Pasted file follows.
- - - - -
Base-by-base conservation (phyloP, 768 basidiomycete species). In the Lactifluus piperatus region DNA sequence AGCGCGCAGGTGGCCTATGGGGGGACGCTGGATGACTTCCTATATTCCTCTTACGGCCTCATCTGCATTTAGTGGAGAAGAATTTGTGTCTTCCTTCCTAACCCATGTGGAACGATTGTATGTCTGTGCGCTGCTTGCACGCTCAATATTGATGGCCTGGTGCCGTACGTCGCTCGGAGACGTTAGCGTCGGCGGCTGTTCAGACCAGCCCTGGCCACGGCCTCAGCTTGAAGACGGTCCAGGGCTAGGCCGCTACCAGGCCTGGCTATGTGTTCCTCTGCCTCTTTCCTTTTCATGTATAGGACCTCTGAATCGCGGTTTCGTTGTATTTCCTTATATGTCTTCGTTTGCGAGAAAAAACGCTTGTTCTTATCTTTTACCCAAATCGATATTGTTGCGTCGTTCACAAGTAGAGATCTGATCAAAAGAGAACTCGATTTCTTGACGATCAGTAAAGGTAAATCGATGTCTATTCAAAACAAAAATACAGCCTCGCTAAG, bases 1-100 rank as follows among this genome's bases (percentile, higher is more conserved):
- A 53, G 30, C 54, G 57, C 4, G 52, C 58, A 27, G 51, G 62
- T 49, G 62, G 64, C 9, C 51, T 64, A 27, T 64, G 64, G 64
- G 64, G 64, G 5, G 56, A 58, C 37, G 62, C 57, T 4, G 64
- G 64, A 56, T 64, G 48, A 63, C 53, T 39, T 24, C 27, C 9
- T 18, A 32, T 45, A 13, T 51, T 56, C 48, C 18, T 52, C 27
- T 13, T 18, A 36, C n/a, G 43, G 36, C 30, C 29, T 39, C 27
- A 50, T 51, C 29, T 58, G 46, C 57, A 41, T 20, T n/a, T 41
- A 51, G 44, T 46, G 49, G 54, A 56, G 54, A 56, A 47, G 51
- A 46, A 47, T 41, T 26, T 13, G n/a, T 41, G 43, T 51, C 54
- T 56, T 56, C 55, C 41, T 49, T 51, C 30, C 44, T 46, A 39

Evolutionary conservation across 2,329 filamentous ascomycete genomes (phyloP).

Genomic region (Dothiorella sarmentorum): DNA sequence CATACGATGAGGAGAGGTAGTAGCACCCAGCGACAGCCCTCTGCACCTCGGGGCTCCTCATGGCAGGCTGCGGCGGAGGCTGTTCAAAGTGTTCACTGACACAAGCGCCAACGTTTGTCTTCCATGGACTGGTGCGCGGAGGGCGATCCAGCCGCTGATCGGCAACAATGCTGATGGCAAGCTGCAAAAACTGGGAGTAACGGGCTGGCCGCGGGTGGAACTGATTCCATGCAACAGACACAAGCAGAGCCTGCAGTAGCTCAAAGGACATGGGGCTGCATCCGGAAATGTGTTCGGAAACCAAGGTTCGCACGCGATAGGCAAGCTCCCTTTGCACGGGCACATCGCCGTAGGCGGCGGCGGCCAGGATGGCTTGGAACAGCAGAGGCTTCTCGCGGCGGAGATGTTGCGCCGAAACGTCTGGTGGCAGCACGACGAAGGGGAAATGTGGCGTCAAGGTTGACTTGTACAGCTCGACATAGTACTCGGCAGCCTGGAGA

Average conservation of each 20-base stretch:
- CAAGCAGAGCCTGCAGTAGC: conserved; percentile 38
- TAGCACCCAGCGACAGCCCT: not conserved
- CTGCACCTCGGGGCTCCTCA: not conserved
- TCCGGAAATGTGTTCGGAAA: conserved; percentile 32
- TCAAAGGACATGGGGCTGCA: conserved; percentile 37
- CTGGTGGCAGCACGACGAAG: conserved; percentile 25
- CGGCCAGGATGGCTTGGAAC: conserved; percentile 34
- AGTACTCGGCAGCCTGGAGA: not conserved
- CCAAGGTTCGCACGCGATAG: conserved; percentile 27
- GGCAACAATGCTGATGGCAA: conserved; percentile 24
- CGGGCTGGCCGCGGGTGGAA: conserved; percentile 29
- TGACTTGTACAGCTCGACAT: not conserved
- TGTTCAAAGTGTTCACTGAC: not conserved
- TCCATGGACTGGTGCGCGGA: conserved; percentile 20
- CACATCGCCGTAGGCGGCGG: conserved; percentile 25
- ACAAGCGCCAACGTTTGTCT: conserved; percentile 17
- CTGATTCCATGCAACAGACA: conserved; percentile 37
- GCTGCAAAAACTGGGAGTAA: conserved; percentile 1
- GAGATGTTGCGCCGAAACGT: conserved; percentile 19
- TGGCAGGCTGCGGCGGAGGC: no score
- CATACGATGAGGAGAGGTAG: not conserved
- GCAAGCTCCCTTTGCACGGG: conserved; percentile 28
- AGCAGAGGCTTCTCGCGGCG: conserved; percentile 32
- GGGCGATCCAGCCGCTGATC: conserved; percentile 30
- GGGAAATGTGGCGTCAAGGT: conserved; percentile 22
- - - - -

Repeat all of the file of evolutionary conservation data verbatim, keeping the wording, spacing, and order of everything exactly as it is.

Base-by-base conservation (phyloP, 768 basidiomycete species). In the Lactifluus piperatus region DNA sequence AGCGCGCAGGTGGCCTATGGGGGGACGCTGGATGACTTCCTATATTCCTCTTACGGCCTCATCTGCATTTAGTGGAGAAGAATTTGTGTCTTCCTTCCTAACCCATGTGGAACGATTGTATGTCTGTGCGCTGCTTGCACGCTCAATATTGATGGCCTGGTGCCGTACGTCGCTCGGAGACGTTAGCGTCGGCGGCTGTTCAGACCAGCCCTGGCCACGGCCTCAGCTTGAAGACGGTCCAGGGCTAGGCCGCTACCAGGCCTGGCTATGTGTTCCTCTGCCTCTTTCCTTTTCATGTATAGGACCTCTGAATCGCGGTTTCGTTGTATTTCCTTATATGTCTTCGTTTGCGAGAAAAAACGCTTGTTCTTATCTTTTACCCAAATCGATATTGTTGCGTCGTTCACAAGTAGAGATCTGATCAAAAGAGAACTCGATTTCTTGACGATCAGTAAAGGTAAATCGATGTCTATTCAAAACAAAAATACAGCCTCGCTAAG, bases 1-100 rank as follows among this genome's bases (percentile, higher is more conserved):
- A 53, G 30, C 54, G 57, C 4, G 52, C 58, A 27, G 51, G 62
- T 49, G 62, G 64, C 9, C 51, T 64, A 27, T 64, G 64, G 64
- G 64, G 64, G 5, G 56, A 58, C 37, G 62, C 57, T 4, G 64
- G 64, A 56, T 64, G 48, A 63, C 53, T 39, T 24, C 27, C 9
- T 18, A 32, T 45, A 13, T 51, T 56, C 48, C 18, T 52, C 27
- T 13, T 18, A 36, C n/a, G 43, G 36, C 30, C 29, T 39, C 27
- A 50, T 51, C 29, T 58, G 46, C 57, A 41, T 20, T n/a, T 41
- A 51, G 44, T 46, G 49, G 54, A 56, G 54, A 56, A 47, G 51
- A 46, A 47, T 41, T 26, T 13, G n/a, T 41, G 43, T 51, C 54
- T 56, T 56, C 55, C 41, T 49, T 51, C 30, C 44, T 46, A 39

Evolutionary conservation across 2,329 filamentous ascomycete genomes (phyloP).

Genomic region (Dothiorella sarmentorum): DNA sequence CATACGATGAGGAGAGGTAGTAGCACCCAGCGACAGCCCTCTGCACCTCGGGGCTCCTCATGGCAGGCTGCGGCGGAGGCTGTTCAAAGTGTTCACTGACACAAGCGCCAACGTTTGTCTTCCATGGACTGGTGCGCGGAGGGCGATCCAGCCGCTGATCGGCAACAATGCTGATGGCAAGCTGCAAAAACTGGGAGTAACGGGCTGGCCGCGGGTGGAACTGATTCCATGCAACAGACACAAGCAGAGCCTGCAGTAGCTCAAAGGACATGGGGCTGCATCCGGAAATGTGTTCGGAAACCAAGGTTCGCACGCGATAGGCAAGCTCCCTTTGCACGGGCACATCGCCGTAGGCGGCGGCGGCCAGGATGGCTTGGAACAGCAGAGGCTTCTCGCGGCGGAGATGTTGCGCCGAAACGTCTGGTGGCAGCACGACGAAGGGGAAATGTGGCGTCAAGGTTGACTTGTACAGCTCGACATAGTACTCGGCAGCCTGGAGA

Average conservation of each 20-base stretch:
- CAAGCAGAGCCTGCAGTAGC: conserved; percentile 38
- TAGCACCCAGCGACAGCCCT: not conserved
- CTGCACCTCGGGGCTCCTCA: not conserved
- TCCGGAAATGTGTTCGGAAA: conserved; percentile 32
- TCAAAGGACATGGGGCTGCA: conserved; percentile 37
- CTGGTGGCAGCACGACGAAG: conserved; percentile 25
- CGGCCAGGATGGCTTGGAAC: conserved; percentile 34
- AGTACTCGGCAGCCTGGAGA: not conserved
- CCAAGGTTCGCACGCGATAG: conserved; percentile 27
- GGCAACAATGCTGATGGCAA: conserved; percentile 24
- CGGGCTGGCCGCGGGTGGAA: conserved; percentile 29
- TGACTTGTACAGCTCGACAT: not conserved
- TGTTCAAAGTGTTCACTGAC: not conserved
- TCCATGGACTGGTGCGCGGA: conserved; percentile 20
- CACATCGCCGTAGGCGGCGG: conserved; percentile 25
- ACAAGCGCCAACGTTTGTCT: conserved; percentile 17
- CTGATTCCATGCAACAGACA: conserved; percentile 37
- GCTGCAAAAACTGGGAGTAA: conserved; percentile 1
- GAGATGTTGCGCCGAAACGT: conserved; percentile 19
- TGGCAGGCTGCGGCGGAGGC: no score
- CATACGATGAGGAGAGGTAG: not conserved
- GCAAGCTCCCTTTGCACGGG: conserved; percentile 28
- AGCAGAGGCTTCTCGCGGCG: conserved; percentile 32
- GGGCGATCCAGCCGCTGATC: conserved; percentile 30
- GGGAAATGTGGCGTCAAGGT: conserved; percentile 22